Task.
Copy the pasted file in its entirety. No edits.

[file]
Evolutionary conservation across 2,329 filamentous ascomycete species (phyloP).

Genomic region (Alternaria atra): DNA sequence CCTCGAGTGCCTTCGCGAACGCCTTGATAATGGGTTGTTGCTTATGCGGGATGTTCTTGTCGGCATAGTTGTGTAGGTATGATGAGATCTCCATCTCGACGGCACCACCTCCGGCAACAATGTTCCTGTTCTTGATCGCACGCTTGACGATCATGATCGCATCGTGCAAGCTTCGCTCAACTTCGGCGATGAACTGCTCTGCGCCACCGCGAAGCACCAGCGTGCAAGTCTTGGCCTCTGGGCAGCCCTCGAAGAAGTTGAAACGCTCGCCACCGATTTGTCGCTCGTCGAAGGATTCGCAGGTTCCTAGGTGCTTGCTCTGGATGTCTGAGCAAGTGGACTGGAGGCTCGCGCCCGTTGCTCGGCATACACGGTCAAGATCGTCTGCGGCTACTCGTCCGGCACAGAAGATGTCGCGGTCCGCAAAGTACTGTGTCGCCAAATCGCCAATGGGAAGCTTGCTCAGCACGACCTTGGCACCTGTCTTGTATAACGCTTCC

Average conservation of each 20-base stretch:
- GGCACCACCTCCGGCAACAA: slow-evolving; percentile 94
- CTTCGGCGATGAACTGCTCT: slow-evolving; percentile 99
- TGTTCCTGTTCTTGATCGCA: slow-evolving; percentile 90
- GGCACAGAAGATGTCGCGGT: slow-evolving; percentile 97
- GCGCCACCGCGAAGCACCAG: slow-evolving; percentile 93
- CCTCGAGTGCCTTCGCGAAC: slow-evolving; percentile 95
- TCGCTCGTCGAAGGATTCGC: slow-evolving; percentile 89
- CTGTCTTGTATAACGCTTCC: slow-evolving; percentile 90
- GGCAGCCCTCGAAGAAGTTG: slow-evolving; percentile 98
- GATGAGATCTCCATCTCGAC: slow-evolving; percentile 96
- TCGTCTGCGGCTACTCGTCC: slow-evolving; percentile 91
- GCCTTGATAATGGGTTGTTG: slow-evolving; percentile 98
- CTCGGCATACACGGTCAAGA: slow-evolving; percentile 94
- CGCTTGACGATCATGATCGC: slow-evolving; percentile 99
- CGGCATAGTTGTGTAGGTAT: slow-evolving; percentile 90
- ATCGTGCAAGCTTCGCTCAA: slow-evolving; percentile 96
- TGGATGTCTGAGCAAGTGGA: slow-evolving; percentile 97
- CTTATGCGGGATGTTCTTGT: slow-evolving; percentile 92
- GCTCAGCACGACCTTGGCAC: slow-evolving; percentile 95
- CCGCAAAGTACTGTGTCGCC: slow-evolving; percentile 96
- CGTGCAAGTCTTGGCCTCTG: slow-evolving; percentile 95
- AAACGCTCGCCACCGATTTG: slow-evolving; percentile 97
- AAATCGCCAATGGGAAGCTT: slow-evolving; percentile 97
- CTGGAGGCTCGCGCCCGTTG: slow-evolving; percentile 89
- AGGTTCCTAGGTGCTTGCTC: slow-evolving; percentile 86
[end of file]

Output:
Evolutionary conservation across 2,329 filamentous ascomycete species (phyloP).

Genomic region (Alternaria atra): DNA sequence CCTCGAGTGCCTTCGCGAACGCCTTGATAATGGGTTGTTGCTTATGCGGGATGTTCTTGTCGGCATAGTTGTGTAGGTATGATGAGATCTCCATCTCGACGGCACCACCTCCGGCAACAATGTTCCTGTTCTTGATCGCACGCTTGACGATCATGATCGCATCGTGCAAGCTTCGCTCAACTTCGGCGATGAACTGCTCTGCGCCACCGCGAAGCACCAGCGTGCAAGTCTTGGCCTCTGGGCAGCCCTCGAAGAAGTTGAAACGCTCGCCACCGATTTGTCGCTCGTCGAAGGATTCGCAGGTTCCTAGGTGCTTGCTCTGGATGTCTGAGCAAGTGGACTGGAGGCTCGCGCCCGTTGCTCGGCATACACGGTCAAGATCGTCTGCGGCTACTCGTCCGGCACAGAAGATGTCGCGGTCCGCAAAGTACTGTGTCGCCAAATCGCCAATGGGAAGCTTGCTCAGCACGACCTTGGCACCTGTCTTGTATAACGCTTCC

Average conservation of each 20-base stretch:
- GGCACCACCTCCGGCAACAA: slow-evolving; percentile 94
- CTTCGGCGATGAACTGCTCT: slow-evolving; percentile 99
- TGTTCCTGTTCTTGATCGCA: slow-evolving; percentile 90
- GGCACAGAAGATGTCGCGGT: slow-evolving; percentile 97
- GCGCCACCGCGAAGCACCAG: slow-evolving; percentile 93
- CCTCGAGTGCCTTCGCGAAC: slow-evolving; percentile 95
- TCGCTCGTCGAAGGATTCGC: slow-evolving; percentile 89
- CTGTCTTGTATAACGCTTCC: slow-evolving; percentile 90
- GGCAGCCCTCGAAGAAGTTG: slow-evolving; percentile 98
- GATGAGATCTCCATCTCGAC: slow-evolving; percentile 96
- TCGTCTGCGGCTACTCGTCC: slow-evolving; percentile 91
- GCCTTGATAATGGGTTGTTG: slow-evolving; percentile 98
- CTCGGCATACACGGTCAAGA: slow-evolving; percentile 94
- CGCTTGACGATCATGATCGC: slow-evolving; percentile 99
- CGGCATAGTTGTGTAGGTAT: slow-evolving; percentile 90
- ATCGTGCAAGCTTCGCTCAA: slow-evolving; percentile 96
- TGGATGTCTGAGCAAGTGGA: slow-evolving; percentile 97
- CTTATGCGGGATGTTCTTGT: slow-evolving; percentile 92
- GCTCAGCACGACCTTGGCAC: slow-evolving; percentile 95
- CCGCAAAGTACTGTGTCGCC: slow-evolving; percentile 96
- CGTGCAAGTCTTGGCCTCTG: slow-evolving; percentile 95
- AAACGCTCGCCACCGATTTG: slow-evolving; percentile 97
- AAATCGCCAATGGGAAGCTT: slow-evolving; percentile 97
- CTGGAGGCTCGCGCCCGTTG: slow-evolving; percentile 89
- AGGTTCCTAGGTGCTTGCTC: slow-evolving; percentile 86